At a time when India plans a multi-pronged attack on malnutrition in 200 high-burden districts, it will pay to examine the cracks in state institutions that have led to past failures and can still derail well-intentioned plans. Pramit Bhattacharya reports. Pics
Since March 2010, in what is now one of the most in-depth editorial projects in Indian journalism, Hindustan Times has sent reporters across the nation to investigate and chronicle the depth of the issues that make India one of earth's most unequal nations: hunger and poverty. Reported from cities, streets, villages, court rooms and government offices, nearly 100 stories have tracked hunger and examined policies, finances and implementation failures. As India's food-security situation continues to be "alarming", according to the Global Hunger Index rankings for 2011, and as a national debate grows over how many Indians are poor, HT strengthens the "Tracking Hunger" series by focusing on the main effect of poverty - malnutrition.
Why the world's largest child-welfare scheme cannot stop children dying from malnutrition in India's city of gold. Pramit Bhattacharya reports. Listen to podcast
India, like much of South Asia, needs strong political will to ensure adequate nutrition for all, writes Kalpana Kochhar.
The government will redraft the food security bill on the recommendations of UPA chairperson Sonia Gandhi to widen its reach, particularly among special populations. Some original provisions that had been pared down are back on the menu. Zia Haq reports.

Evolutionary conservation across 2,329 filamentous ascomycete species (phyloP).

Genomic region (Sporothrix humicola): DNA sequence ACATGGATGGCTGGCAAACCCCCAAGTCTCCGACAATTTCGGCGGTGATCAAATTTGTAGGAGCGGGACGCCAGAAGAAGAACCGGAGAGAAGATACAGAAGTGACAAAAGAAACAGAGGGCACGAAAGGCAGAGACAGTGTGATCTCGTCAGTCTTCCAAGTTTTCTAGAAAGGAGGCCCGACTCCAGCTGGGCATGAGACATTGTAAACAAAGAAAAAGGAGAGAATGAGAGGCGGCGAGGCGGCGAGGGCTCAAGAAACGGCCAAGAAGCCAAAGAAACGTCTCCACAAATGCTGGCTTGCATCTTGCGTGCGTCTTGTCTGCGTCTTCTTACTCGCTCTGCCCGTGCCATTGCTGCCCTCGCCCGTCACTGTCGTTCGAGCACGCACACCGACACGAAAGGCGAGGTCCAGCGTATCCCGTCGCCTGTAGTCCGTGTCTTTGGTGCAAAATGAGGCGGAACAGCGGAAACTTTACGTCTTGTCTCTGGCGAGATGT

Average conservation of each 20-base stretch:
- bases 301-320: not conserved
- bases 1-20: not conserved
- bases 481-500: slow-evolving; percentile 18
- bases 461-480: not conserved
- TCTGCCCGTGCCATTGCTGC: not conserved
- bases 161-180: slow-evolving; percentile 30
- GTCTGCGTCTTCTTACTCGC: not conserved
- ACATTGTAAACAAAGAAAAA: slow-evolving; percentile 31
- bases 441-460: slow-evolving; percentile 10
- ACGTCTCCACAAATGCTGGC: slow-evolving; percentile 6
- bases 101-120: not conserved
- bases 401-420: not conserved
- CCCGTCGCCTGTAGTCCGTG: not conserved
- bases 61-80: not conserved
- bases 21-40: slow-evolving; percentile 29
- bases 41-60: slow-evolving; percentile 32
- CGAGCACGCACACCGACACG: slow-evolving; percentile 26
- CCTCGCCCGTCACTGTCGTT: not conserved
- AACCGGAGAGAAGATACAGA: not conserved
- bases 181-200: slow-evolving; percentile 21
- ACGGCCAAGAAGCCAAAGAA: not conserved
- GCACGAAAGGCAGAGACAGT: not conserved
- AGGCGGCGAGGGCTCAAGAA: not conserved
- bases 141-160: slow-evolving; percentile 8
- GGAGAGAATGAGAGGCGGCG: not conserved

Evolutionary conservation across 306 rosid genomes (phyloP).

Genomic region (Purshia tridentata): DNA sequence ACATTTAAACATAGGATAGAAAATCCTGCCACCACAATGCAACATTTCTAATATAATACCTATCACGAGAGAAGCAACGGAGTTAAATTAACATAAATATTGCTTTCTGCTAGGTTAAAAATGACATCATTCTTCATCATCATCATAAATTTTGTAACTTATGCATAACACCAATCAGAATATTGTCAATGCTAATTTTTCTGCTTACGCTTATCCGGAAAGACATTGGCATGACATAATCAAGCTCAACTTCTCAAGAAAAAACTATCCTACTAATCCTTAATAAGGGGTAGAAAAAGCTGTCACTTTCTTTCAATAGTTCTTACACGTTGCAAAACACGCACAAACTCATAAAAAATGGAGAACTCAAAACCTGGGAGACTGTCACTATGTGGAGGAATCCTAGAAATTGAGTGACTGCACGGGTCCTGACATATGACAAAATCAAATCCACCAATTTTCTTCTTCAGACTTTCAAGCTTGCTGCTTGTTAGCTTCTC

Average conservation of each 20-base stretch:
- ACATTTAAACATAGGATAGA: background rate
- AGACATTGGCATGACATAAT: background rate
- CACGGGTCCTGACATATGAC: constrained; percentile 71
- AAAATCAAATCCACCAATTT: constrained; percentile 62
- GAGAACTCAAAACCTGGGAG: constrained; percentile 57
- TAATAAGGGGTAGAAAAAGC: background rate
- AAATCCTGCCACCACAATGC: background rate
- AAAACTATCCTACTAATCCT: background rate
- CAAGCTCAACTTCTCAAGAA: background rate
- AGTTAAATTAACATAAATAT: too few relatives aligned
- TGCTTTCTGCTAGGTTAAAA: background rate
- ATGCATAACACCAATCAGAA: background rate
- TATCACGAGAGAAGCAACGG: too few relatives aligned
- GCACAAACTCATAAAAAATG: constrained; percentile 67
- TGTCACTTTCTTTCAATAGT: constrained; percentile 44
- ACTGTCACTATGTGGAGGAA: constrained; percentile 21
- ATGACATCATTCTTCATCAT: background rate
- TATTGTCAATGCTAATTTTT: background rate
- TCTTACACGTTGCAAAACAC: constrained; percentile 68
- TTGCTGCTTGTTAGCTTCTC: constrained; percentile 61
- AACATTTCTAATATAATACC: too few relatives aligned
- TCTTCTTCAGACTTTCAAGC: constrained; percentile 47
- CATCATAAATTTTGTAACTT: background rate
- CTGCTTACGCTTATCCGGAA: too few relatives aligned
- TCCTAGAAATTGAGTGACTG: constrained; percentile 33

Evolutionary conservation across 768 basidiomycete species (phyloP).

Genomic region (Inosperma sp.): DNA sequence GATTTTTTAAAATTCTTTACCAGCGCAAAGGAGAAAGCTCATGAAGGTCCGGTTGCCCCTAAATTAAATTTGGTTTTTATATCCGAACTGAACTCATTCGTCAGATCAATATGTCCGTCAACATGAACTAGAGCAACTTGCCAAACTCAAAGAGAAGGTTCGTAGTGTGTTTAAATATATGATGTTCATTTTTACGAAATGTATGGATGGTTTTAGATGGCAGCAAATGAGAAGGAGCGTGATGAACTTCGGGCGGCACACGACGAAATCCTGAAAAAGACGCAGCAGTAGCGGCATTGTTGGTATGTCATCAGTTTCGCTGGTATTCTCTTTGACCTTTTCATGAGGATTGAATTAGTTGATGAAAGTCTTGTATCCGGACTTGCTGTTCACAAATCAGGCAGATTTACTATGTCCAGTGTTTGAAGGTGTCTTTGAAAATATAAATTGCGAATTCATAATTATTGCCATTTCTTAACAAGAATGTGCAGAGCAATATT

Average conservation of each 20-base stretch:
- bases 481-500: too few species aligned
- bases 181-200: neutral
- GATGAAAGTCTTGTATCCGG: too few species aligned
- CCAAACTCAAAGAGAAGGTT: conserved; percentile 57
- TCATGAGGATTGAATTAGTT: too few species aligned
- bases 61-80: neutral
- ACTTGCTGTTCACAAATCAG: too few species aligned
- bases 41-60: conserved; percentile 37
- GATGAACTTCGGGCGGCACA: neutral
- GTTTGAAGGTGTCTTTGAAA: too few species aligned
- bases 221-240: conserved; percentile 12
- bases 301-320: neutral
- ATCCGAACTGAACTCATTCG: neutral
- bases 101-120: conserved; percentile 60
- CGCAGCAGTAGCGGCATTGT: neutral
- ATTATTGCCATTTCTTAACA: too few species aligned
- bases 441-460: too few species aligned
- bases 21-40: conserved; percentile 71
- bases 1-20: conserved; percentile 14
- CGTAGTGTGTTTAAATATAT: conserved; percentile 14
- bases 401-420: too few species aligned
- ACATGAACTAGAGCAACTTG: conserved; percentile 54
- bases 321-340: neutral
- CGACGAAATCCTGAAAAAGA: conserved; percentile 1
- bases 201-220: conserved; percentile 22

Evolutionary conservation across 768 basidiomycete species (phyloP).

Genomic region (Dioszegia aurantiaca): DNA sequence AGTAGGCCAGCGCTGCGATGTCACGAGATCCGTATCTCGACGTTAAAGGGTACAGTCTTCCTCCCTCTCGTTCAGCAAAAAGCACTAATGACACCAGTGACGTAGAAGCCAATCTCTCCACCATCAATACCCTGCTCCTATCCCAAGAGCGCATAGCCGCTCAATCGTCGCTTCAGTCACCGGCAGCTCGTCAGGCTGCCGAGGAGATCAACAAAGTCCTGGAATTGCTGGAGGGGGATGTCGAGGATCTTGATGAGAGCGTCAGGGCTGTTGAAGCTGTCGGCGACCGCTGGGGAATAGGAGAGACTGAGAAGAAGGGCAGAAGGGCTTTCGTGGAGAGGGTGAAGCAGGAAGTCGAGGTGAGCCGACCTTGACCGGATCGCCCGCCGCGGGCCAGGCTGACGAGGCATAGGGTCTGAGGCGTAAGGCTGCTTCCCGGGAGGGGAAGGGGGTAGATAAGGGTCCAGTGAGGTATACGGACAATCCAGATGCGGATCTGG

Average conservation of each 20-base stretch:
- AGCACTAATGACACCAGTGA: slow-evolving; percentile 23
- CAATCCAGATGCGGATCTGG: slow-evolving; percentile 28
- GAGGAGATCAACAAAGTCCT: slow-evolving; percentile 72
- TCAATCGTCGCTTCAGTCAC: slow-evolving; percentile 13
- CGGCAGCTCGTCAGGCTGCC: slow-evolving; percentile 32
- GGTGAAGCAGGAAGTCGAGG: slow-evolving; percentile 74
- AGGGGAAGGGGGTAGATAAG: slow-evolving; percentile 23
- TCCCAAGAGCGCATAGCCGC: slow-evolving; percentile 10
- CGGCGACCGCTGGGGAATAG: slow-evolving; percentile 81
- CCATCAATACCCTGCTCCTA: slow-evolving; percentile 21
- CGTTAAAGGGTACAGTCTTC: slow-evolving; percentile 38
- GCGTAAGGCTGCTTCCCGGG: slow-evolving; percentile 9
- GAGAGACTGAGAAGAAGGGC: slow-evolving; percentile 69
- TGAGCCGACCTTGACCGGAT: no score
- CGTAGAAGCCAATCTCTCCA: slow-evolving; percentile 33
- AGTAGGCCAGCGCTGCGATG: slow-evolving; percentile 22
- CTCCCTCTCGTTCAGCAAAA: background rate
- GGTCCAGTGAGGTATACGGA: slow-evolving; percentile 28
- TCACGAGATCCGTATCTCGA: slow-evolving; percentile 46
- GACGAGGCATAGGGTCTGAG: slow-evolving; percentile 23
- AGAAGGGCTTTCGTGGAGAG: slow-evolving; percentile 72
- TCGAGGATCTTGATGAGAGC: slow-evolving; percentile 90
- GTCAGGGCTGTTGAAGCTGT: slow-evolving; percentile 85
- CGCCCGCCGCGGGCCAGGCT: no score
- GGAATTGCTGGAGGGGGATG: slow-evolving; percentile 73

Widening the scope
Rs. 72 crore fund meant to stop chronic malnutrition and hunger deaths among the state’s 90,000 Sahariya tribals unspent or used for welfare of officials. Srinand Jha reports.
The Congress rules state and centre, but money set aside for Rajasthan's malnourished tribal children does not reach dysfunctional crèches and other urgent needs. Srinand Jha reports. See full coverage
A determined bureaucrat re-imagined government to show how India's dismal malnutrition statistics can be improved without great cost. All it requires-a plan, innovation and great commitment. Pramit Bhattacharya reports.
One of India's most backward districts and Maharashtra's worst ranked in human development indicators, Gadchiroli, today finds itself at the forefront of a healthcare revolution that can potentially save millions of infant lives. Pramit Bhattacharya reports. Pics
India contributes more hungry people to the world each year than all other countries put together, and despite efforts, new figures suggest that hunger is far from contained - in fact we are worse off than we were more than a decade ago.